Little Rock (ASP) - For the second year in a row, the law enforcement arm of Arkansas State Parks has been singled out as one of the finest of its kind in the country. The Park Law Enforcement Association (PLEA) presented the Platinum Excellence Award to the ASP Emergency Services Program at their recent annual conference.
“We are thrilled to be acknowledged on a national level,” said Arkansas State Parks Director Grady Spann. “Arkansas State Parks is an agency that does law enforcement - not a law enforcement agency. Therefore, training becomes very significant. This award confirms the effort that we put forth to train our officers to be skilled in every circumstance.”
The PLEA Platinum Excellence Award is given to an agency that exemplifies superiority in all aspects of park law enforcement. It is awarded by the current Board of Directors to that park enforcement or park safety agency that demonstrates a commitment to:
“This recognition verifies that we are making changes in the right directions and the stats are showing it,” said Arkansas State Parks Emergency Services Manager Terry Rutledge. “Although we are a fairly small state, we are leading the nation in creating a safe environment for our park visitors, as well as being good stewards of taxpayer dollars. We want our staff to have confidence that they are trained to perform at a very high levels. Receiving the Presidents Platinum award gives them a reason to be very proud of their work and hold their heads even higher.”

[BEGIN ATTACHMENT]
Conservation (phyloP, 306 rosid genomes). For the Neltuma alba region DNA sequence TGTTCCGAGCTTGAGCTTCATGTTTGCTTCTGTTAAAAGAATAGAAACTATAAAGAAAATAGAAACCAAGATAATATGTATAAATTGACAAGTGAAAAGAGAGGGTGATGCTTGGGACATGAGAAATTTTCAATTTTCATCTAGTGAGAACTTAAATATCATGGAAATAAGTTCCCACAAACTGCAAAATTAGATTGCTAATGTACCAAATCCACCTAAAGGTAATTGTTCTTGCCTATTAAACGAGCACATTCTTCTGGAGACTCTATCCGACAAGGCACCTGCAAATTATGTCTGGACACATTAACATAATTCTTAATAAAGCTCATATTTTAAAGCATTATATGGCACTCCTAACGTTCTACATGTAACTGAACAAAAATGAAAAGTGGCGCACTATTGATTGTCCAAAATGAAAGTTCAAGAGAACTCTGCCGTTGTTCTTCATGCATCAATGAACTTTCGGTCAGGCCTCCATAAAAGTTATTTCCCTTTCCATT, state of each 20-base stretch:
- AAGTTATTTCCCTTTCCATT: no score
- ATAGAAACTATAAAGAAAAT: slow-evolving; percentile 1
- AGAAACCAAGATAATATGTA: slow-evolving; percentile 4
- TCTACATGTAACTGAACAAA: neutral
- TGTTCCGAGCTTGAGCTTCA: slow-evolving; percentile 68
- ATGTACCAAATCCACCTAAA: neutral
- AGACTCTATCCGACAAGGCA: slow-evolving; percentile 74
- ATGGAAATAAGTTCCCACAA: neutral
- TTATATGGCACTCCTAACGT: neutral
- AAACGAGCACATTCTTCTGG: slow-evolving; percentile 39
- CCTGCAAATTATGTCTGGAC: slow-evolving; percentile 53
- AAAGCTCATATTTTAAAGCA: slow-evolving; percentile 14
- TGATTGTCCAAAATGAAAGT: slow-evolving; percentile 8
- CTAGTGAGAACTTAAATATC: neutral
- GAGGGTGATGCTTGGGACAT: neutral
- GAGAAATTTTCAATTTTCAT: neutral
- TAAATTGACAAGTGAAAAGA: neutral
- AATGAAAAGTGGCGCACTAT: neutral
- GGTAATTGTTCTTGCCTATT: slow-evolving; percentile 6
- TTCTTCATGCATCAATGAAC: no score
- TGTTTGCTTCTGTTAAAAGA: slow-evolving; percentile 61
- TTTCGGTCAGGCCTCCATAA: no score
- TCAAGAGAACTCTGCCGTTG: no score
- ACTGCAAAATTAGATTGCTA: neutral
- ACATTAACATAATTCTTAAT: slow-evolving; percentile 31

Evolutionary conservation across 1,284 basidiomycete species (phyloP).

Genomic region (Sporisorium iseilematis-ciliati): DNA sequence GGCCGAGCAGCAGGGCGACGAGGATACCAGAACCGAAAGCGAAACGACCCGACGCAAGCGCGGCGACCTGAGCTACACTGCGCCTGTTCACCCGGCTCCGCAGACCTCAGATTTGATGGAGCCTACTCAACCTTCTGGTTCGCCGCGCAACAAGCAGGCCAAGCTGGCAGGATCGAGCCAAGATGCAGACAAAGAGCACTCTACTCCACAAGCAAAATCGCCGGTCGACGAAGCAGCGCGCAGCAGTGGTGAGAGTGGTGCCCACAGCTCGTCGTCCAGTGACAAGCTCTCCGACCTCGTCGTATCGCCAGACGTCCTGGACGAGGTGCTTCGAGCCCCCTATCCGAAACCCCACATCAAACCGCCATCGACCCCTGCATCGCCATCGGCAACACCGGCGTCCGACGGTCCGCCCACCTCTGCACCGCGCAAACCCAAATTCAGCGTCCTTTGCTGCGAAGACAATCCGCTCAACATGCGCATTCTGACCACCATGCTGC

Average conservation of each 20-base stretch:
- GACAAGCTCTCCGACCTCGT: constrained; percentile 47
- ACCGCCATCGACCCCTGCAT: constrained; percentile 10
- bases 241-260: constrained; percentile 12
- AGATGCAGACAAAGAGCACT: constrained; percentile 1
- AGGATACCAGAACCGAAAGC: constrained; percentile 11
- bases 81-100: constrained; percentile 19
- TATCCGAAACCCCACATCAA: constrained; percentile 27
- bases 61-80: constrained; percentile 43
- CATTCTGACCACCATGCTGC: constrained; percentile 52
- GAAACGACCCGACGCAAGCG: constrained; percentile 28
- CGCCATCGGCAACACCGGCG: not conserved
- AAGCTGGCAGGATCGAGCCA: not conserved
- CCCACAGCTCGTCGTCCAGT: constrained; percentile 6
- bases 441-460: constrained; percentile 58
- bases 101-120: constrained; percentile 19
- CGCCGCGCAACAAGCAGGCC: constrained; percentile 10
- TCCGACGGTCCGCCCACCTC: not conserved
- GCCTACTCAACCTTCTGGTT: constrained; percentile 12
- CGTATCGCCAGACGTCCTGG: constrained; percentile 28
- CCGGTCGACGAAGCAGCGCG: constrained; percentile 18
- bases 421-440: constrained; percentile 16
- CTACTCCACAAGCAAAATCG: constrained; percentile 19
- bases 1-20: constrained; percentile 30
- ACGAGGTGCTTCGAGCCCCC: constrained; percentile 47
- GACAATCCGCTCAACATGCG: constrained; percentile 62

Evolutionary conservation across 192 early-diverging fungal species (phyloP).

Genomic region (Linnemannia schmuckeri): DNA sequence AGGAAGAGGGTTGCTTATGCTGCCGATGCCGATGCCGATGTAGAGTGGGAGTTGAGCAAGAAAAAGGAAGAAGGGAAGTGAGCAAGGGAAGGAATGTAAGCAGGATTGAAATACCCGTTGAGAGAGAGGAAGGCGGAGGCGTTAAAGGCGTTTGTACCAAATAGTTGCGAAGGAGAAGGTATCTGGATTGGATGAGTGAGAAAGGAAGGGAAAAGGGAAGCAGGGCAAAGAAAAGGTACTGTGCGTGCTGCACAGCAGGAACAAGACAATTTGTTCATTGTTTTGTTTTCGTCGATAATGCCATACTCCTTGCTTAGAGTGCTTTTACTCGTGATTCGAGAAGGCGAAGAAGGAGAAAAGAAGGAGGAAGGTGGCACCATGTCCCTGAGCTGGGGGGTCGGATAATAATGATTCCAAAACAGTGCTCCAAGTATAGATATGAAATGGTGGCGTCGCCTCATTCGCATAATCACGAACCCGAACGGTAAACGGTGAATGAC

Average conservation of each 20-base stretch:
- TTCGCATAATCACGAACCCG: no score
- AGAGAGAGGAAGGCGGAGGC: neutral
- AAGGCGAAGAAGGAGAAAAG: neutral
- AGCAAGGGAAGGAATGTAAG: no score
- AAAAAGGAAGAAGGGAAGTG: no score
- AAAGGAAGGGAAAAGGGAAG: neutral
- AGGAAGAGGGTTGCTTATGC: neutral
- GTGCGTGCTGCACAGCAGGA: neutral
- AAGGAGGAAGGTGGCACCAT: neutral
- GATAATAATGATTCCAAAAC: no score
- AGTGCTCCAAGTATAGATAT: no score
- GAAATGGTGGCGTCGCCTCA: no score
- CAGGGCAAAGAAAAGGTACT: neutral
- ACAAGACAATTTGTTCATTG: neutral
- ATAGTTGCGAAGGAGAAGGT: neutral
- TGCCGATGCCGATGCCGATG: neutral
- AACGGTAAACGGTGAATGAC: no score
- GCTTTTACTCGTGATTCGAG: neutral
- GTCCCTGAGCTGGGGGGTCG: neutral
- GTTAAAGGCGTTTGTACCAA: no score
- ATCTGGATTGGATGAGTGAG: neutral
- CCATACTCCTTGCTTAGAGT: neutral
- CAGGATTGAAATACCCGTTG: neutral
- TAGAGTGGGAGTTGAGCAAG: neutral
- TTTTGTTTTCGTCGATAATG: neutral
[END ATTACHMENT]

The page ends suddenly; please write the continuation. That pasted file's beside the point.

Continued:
Recently, ASP removed the ranger staff from the Operations Department and created a new division named Emergency Services, now managed by Rutledge. Chad Fougerousse is taking the reigns as chief ranger after having served as deputy chief for the last three years and has been with ASP since 2004. Also, the Legislature enacted a new rule in which park rangers have statewide authority – not just within the boundaries of a state park.
“Parks are like outdoor museums,” said Spann. “We preserve some of Arkansas’s most beautiful and historic places. Park rangers protect the park’s animals, plants, land, buildings, artifacts and people. They’re an instrumental part of our parks system and we couldn’t be prouder to be granted this honor.”
There are 90 law enforcement professionals who work in the 52 Arkansas state parks. Their duties are various and remarkably wide ranging. In addition to many other obligations, rangers responsibilities include patrolling areas of the park such as trails, marinas, campgrounds, facilities, parking lots and other resources that are entrusted to Arkansas State Parks. Also, they perform search and rescue operations when needed, as well as respond to medical emergencies.
About Arkansas State Parks
Arkansas state parks and museums cover 54,400 acres of forest, wetlands, fish and wildlife habitat, outdoor recreation facilities and unique historic and cultural resources. The system includes 1,100 buildings (including 183 historic structures), six National Historic Landmarks, a National Natural Landmark and 16 sites on the National Register of Historic Places.
The state parks have 1,800 camp sites, 1,050 picnic sites, 208 cabins, five lodges, and 415 miles of trails. Eight million visitors annually come from all regions of the country. Park staffs provide over 42,000 education programs, activities and special events to more than 700,000 participants each year.
Established in 1923, Arkansas State Parks preserve special places for future generations, provide quality recreation and education opportunities, enhance the state’s economy through tourism, and provide leadership in resource conservation.